Understanding Multiple Sclerosis (MS)

Multiple sclerosis (MS) is a disease of the brain and spinal cord. Unfortunately, there is no cure for MS. But there are many treatments available. Many people with MS can manage their symptoms and lead active, healthy lives. Read on to learn more about MS and its treatments.

Closeup of synapse where two neurons meet. Arrows show message moving through healthy neuron and being disrupted in damaged neuron.

What is MS?

The brain is the body’s control center. Each part of the brain controls specific functions. These include movement, balance, sensation, and reasoning. The brain controls these functions by sending and receiving messages through nerves. Nerves have a protective covering (myelin). With MS, the myelin on nerves in the brain and spinal cord is damaged. The loss of this covering causes messages traveling along affected nerves to slow or stop. This results in MS symptoms.

Causes and risk factors for MS

Experts don't know what causes MS. But most research suggests that the body’s immune system attacks and destroys myelin by mistake. MS most often begins in adults between ages 20 and 40. It happens in women more often than men. It also is more likely to occur if a person has a family history of MS. Many genes have been identified that increase the risk of developing MS. A past infection with Epstein-Barr (mononucleosis) is more common among people with MS. Those with MS are also more likely to smoke, have vitamin D deficiency or childhood obesity.

Types of MS

There are 4 main types of MS. These are:

  • Relapsing-remitting MS. This type of MS is the most common. It's marked by isolated episodes of symptoms (also called attacks or flare-ups). Periods of partial or complete recovery follow these episodes. Each attack may be worse than the one before it.

  • Primary-progressive MS. This type of MS is marked by a slow onset of symptoms that gradually worsen over time. There are no periods of recovery.

  • Secondary-progressive MS. This type of MS begins as relapsing-remitting MS. After a period of stability, the disease steadily gets worse. About 50% of people with relapsing-remitting MS have secondary-progressive MS within 10 years of their first attack. About all of them have it within 25 years.

  • Progressive-relapsing MS. This type of MS includes both slowly progressive symptoms and periods of flare-ups together.

Symptoms of MS

MS symptoms vary from person to person. The type of symptoms a person has depends on which nerves are affected. It also depends on how much nerve damage there is in the brain and spinal cord. A person can also have different symptoms during the course of the disease. Symptoms can include:

  • Extreme tiredness (fatigue)

  • Numbness, tingling, or loss of feeling

  • Pain

  • Muscle spasms or weakness in the arms, legs, or both

  • Vision problems, such as rapid eye movements, double vision, or vision loss

  • Balance and coordination problems

  • Problems walking or moving the arms, legs, or both

  • Bowel and bladder control problems

  • Problems with sexual function

  • Dizziness

  • Trouble concentrating, focusing, or remembering things

  • Trouble reasoning and solving problems

  • Trouble speaking or swallowing

  • Depression

Diagnosing MS

  • MRI. This test provides detailed pictures of the brain and spinal cord. It helps check for areas of damaged nerves. These are often referred to as lesions or plaques.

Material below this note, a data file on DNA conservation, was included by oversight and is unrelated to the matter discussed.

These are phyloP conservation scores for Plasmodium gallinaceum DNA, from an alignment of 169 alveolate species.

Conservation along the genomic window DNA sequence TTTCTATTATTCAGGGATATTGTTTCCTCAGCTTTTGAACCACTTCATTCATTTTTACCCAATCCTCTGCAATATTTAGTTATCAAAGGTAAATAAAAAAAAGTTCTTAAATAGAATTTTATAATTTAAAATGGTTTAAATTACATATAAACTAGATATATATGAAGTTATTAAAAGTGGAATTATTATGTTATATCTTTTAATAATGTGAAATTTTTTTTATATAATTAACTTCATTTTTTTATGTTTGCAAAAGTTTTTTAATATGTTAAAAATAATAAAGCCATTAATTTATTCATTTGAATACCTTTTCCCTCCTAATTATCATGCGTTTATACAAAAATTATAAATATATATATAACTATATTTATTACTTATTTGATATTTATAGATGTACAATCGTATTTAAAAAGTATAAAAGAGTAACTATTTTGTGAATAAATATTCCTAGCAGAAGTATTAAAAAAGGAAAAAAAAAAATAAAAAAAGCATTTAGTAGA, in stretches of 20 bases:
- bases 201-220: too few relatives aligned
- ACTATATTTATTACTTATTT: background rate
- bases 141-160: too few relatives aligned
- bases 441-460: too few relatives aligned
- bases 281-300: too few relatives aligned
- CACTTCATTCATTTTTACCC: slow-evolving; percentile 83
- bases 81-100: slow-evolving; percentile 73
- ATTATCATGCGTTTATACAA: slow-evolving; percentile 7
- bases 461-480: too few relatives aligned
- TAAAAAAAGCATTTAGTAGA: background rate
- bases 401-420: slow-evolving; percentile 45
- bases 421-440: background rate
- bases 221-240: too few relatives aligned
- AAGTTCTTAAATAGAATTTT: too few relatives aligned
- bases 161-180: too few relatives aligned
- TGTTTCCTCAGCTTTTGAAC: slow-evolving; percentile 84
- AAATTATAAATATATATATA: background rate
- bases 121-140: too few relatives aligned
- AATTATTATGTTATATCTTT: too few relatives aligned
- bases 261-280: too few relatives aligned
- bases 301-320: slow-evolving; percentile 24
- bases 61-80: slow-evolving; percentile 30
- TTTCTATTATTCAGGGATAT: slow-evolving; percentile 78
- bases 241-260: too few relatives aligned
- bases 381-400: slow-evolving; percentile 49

• Visual evoked potentials. This test is done to see how well your optic nerves are working.

  • Spinal tap (also called lumbar puncture). This test checks the health of the fluid around your brain and spinal cord for signs of nerve sheath damage (demyelination).

  • Blood tests. These help rule out other causes of the symptoms.

Treating MS

The goal of treatment is to manage your symptoms and slow the rate at which the disease worsens. You can manage your symptoms in one or more of the following ways:

  • Medicines. Some medicines help keep your body’s immune system from attacking the myelin. This may reduce the frequency and severity of attacks. Other medicines help control symptoms or relieve pain when attacks happen.

  • Rehabilitation (rehab). Symptoms or problems due to MS can interfere with daily living. Rehab includes physical, occupational, or speech therapy. This can help you maintain strength and function. If needed, your healthcare provider will prescribe aids such as canes, walkers, or wheelchairs. You can also make changes in your work or living space to improve your safety.

  • Supportive services. These include counseling and support groups to help you cope with the challenges of living with MS. Family members and friends may also benefit from these services.

  • Lifestyle changes. Making certain changes in your lifestyle and daily routine may help you manage symptoms. This includes getting enough rest and regular exercise. It also includes eating healthy foods and reducing stress. It's helpful to figure out and stay away from things that trigger MS episodes.

  • Other treatments. Researchers are exploring new treatments for MS. Many of these are in clinical trials. This means they are being tested for safety and effectiveness. Your healthcare providers can give you more information about any treatments that might be an option for you.

Long-term concerns

MS is an unpredictable disease. Your experience will be different from other people's experiences. In general, if you have MS, you should have regular visits with your healthcare provider. They will watch your symptoms. Your healthcare provider will review how well your medicines and other treatments work. MS symptoms may get worse as your disease progresses. If this happens, you may need more aggressive care and treatments.